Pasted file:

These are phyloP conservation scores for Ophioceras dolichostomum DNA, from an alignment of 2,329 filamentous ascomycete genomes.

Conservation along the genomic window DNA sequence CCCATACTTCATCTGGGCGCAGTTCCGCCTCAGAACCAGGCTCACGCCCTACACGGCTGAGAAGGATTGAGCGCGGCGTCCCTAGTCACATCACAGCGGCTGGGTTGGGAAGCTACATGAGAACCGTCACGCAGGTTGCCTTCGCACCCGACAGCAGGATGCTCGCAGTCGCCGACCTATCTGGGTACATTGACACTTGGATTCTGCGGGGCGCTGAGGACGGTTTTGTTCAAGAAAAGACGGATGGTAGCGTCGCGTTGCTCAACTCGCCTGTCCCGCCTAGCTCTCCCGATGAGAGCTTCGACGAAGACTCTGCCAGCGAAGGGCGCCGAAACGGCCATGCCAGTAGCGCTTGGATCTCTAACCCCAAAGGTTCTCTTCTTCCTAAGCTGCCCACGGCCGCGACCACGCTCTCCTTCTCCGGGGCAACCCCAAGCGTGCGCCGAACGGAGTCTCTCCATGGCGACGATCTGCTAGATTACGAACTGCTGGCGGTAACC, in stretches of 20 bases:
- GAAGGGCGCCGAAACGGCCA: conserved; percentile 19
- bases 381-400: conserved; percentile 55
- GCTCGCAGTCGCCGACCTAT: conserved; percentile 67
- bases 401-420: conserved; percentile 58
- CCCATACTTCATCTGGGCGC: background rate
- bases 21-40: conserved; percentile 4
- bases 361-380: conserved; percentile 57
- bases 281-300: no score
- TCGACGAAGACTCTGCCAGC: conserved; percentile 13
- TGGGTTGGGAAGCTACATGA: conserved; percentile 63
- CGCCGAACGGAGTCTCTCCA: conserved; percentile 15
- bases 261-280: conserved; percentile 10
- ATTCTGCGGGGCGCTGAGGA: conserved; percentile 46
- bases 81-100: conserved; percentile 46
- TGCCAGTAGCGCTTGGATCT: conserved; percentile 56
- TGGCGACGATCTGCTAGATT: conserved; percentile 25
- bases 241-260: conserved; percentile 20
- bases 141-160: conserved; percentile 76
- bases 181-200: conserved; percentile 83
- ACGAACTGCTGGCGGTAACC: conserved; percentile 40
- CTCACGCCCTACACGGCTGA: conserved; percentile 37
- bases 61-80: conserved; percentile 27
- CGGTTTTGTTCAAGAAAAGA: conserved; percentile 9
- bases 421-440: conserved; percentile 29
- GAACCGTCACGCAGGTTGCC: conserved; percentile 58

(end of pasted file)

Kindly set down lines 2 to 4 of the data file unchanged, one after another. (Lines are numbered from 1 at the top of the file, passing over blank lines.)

Conservation along the genomic window DNA sequence CCCATACTTCATCTGGGCGCAGTTCCGCCTCAGAACCAGGCTCACGCCCTACACGGCTGAGAAGGATTGAGCGCGGCGTCCCTAGTCACATCACAGCGGCTGGGTTGGGAAGCTACATGAGAACCGTCACGCAGGTTGCCTTCGCACCCGACAGCAGGATGCTCGCAGTCGCCGACCTATCTGGGTACATTGACACTTGGATTCTGCGGGGCGCTGAGGACGGTTTTGTTCAAGAAAAGACGGATGGTAGCGTCGCGTTGCTCAACTCGCCTGTCCCGCCTAGCTCTCCCGATGAGAGCTTCGACGAAGACTCTGCCAGCGAAGGGCGCCGAAACGGCCATGCCAGTAGCGCTTGGATCTCTAACCCCAAAGGTTCTCTTCTTCCTAAGCTGCCCACGGCCGCGACCACGCTCTCCTTCTCCGGGGCAACCCCAAGCGTGCGCCGAACGGAGTCTCTCCATGGCGACGATCTGCTAGATTACGAACTGCTGGCGGTAACC, in stretches of 20 bases:
- GAAGGGCGCCGAAACGGCCA: conserved; percentile 19
- bases 381-400: conserved; percentile 55